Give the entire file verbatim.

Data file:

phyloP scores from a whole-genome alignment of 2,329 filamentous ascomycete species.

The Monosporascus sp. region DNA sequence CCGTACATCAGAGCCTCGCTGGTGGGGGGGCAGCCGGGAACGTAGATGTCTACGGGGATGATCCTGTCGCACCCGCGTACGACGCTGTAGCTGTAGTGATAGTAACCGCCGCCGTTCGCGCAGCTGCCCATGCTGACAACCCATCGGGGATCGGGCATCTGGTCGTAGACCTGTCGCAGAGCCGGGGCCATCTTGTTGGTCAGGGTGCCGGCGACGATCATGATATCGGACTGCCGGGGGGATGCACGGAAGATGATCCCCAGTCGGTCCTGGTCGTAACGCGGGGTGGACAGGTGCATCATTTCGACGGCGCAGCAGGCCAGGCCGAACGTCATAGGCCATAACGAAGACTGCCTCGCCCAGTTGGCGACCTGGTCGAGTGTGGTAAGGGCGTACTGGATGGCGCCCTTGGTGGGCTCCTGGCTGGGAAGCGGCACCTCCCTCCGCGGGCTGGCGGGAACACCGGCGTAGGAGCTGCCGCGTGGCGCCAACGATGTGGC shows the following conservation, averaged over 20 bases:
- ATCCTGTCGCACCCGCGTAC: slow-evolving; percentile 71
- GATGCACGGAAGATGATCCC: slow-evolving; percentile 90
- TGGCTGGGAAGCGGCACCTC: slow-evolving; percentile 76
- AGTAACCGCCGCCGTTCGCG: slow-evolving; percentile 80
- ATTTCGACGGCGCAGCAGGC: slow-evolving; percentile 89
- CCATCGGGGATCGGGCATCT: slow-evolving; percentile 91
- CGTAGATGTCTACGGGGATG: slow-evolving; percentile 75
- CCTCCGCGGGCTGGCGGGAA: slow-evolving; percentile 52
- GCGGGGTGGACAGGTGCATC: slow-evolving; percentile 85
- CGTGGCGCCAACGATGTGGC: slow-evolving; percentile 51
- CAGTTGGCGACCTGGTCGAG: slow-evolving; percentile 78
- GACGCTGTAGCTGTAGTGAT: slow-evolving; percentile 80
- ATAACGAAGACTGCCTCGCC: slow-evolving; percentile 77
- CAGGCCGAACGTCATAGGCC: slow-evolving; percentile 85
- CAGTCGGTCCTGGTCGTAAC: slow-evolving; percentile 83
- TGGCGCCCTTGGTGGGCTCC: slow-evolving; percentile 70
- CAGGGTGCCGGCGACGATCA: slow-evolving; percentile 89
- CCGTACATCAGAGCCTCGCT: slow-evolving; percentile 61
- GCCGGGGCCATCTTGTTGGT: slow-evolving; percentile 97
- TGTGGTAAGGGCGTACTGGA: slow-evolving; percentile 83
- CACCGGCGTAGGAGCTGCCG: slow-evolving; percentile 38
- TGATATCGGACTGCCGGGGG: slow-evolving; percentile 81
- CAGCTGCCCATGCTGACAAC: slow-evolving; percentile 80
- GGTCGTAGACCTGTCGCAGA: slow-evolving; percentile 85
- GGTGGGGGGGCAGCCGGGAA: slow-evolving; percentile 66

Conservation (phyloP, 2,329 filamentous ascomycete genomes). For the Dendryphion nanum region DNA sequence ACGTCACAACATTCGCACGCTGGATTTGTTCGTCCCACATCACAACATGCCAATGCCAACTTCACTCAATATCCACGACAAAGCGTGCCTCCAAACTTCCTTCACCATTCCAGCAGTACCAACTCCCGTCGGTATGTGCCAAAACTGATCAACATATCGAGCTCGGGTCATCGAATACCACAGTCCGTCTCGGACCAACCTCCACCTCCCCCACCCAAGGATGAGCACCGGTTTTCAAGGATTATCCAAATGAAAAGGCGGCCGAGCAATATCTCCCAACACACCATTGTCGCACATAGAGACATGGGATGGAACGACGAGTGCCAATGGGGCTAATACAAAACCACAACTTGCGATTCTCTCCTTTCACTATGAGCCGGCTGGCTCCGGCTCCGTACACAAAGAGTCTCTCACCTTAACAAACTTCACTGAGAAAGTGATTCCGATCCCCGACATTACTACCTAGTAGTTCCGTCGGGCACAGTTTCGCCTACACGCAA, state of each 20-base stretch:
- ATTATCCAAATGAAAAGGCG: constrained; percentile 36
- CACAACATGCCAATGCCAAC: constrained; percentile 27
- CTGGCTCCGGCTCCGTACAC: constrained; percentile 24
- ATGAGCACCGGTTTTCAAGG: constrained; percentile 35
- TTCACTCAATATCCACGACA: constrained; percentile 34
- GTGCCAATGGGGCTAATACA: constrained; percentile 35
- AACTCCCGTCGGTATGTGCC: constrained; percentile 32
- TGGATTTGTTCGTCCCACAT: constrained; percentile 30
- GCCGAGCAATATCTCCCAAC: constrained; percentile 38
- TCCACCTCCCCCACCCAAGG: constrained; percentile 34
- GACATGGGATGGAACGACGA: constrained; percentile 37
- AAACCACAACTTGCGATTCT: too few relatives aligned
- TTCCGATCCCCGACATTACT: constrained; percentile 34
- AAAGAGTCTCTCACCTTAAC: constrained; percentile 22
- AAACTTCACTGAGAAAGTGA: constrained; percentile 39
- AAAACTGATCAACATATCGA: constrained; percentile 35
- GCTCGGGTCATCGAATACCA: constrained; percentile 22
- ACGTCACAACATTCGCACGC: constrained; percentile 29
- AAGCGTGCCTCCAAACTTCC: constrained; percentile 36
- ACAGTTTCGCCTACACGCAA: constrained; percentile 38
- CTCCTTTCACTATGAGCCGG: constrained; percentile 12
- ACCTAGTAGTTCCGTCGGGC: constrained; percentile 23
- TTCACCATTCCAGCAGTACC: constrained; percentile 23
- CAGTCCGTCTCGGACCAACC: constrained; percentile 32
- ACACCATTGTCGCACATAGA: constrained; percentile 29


phyloP scores from a whole-genome alignment of 2,329 filamentous ascomycete species.

The Monosporascus sp. region DNA sequence CCGTACATCAGAGCCTCGCTGGTGGGGGGGCAGCCGGGAACGTAGATGTCTACGGGGATGATCCTGTCGCACCCGCGTACGACGCTGTAGCTGTAGTGATAGTAACCGCCGCCGTTCGCGCAGCTGCCCATGCTGACAACCCATCGGGGATCGGGCATCTGGTCGTAGACCTGTCGCAGAGCCGGGGCCATCTTGTTGGTCAGGGTGCCGGCGACGATCATGATATCGGACTGCCGGGGGGATGCACGGAAGATGATCCCCAGTCGGTCCTGGTCGTAACGCGGGGTGGACAGGTGCATCATTTCGACGGCGCAGCAGGCCAGGCCGAACGTCATAGGCCATAACGAAGACTGCCTCGCCCAGTTGGCGACCTGGTCGAGTGTGGTAAGGGCGTACTGGATGGCGCCCTTGGTGGGCTCCTGGCTGGGAAGCGGCACCTCCCTCCGCGGGCTGGCGGGAACACCGGCGTAGGAGCTGCCGCGTGGCGCCAACGATGTGGC shows the following conservation, averaged over 20 bases:
- ATCCTGTCGCACCCGCGTAC: slow-evolving; percentile 71
- GATGCACGGAAGATGATCCC: slow-evolving; percentile 90
- TGGCTGGGAAGCGGCACCTC: slow-evolving; percentile 76
- AGTAACCGCCGCCGTTCGCG: slow-evolving; percentile 80
- ATTTCGACGGCGCAGCAGGC: slow-evolving; percentile 89
- CCATCGGGGATCGGGCATCT: slow-evolving; percentile 91
- CGTAGATGTCTACGGGGATG: slow-evolving; percentile 75
- CCTCCGCGGGCTGGCGGGAA: slow-evolving; percentile 52
- GCGGGGTGGACAGGTGCATC: slow-evolving; percentile 85
- CGTGGCGCCAACGATGTGGC: slow-evolving; percentile 51
- CAGTTGGCGACCTGGTCGAG: slow-evolving; percentile 78
- GACGCTGTAGCTGTAGTGAT: slow-evolving; percentile 80
- ATAACGAAGACTGCCTCGCC: slow-evolving; percentile 77
- CAGGCCGAACGTCATAGGCC: slow-evolving; percentile 85
- CAGTCGGTCCTGGTCGTAAC: slow-evolving; percentile 83
- TGGCGCCCTTGGTGGGCTCC: slow-evolving; percentile 70
- CAGGGTGCCGGCGACGATCA: slow-evolving; percentile 89
- CCGTACATCAGAGCCTCGCT: slow-evolving; percentile 61
- GCCGGGGCCATCTTGTTGGT: slow-evolving; percentile 97
- TGTGGTAAGGGCGTACTGGA: slow-evolving; percentile 83
- CACCGGCGTAGGAGCTGCCG: slow-evolving; percentile 38
- TGATATCGGACTGCCGGGGG: slow-evolving; percentile 81
- CAGCTGCCCATGCTGACAAC: slow-evolving; percentile 80
- GGTCGTAGACCTGTCGCAGA: slow-evolving; percentile 85
- GGTGGGGGGGCAGCCGGGAA: slow-evolving; percentile 66

Conservation (phyloP, 2,329 filamentous ascomycete genomes). For the Dendryphion nanum region DNA sequence ACGTCACAACATTCGCACGCTGGATTTGTTCGTCCCACATCACAACATGCCAATGCCAACTTCACTCAATATCCACGACAAAGCGTGCCTCCAAACTTCCTTCACCATTCCAGCAGTACCAACTCCCGTCGGTATGTGCCAAAACTGATCAACATATCGAGCTCGGGTCATCGAATACCACAGTCCGTCTCGGACCAACCTCCACCTCCCCCACCCAAGGATGAGCACCGGTTTTCAAGGATTATCCAAATGAAAAGGCGGCCGAGCAATATCTCCCAACACACCATTGTCGCACATAGAGACATGGGATGGAACGACGAGTGCCAATGGGGCTAATACAAAACCACAACTTGCGATTCTCTCCTTTCACTATGAGCCGGCTGGCTCCGGCTCCGTACACAAAGAGTCTCTCACCTTAACAAACTTCACTGAGAAAGTGATTCCGATCCCCGACATTACTACCTAGTAGTTCCGTCGGGCACAGTTTCGCCTACACGCAA, state of each 20-base stretch:
- ATTATCCAAATGAAAAGGCG: constrained; percentile 36
- CACAACATGCCAATGCCAAC: constrained; percentile 27
- CTGGCTCCGGCTCCGTACAC: constrained; percentile 24
- ATGAGCACCGGTTTTCAAGG: constrained; percentile 35
- TTCACTCAATATCCACGACA: constrained; percentile 34
- GTGCCAATGGGGCTAATACA: constrained; percentile 35
- AACTCCCGTCGGTATGTGCC: constrained; percentile 32
- TGGATTTGTTCGTCCCACAT: constrained; percentile 30
- GCCGAGCAATATCTCCCAAC: constrained; percentile 38
- TCCACCTCCCCCACCCAAGG: constrained; percentile 34
- GACATGGGATGGAACGACGA: constrained; percentile 37
- AAACCACAACTTGCGATTCT: too few relatives aligned
- TTCCGATCCCCGACATTACT: constrained; percentile 34
- AAAGAGTCTCTCACCTTAAC: constrained; percentile 22
- AAACTTCACTGAGAAAGTGA: constrained; percentile 39
- AAAACTGATCAACATATCGA: constrained; percentile 35
- GCTCGGGTCATCGAATACCA: constrained; percentile 22
- ACGTCACAACATTCGCACGC: constrained; percentile 29
- AAGCGTGCCTCCAAACTTCC: constrained; percentile 36
- ACAGTTTCGCCTACACGCAA: constrained; percentile 38
- CTCCTTTCACTATGAGCCGG: constrained; percentile 12
- ACCTAGTAGTTCCGTCGGGC: constrained; percentile 23
- TTCACCATTCCAGCAGTACC: constrained; percentile 23
- CAGTCCGTCTCGGACCAACC: constrained; percentile 32
- ACACCATTGTCGCACATAGA: constrained; percentile 29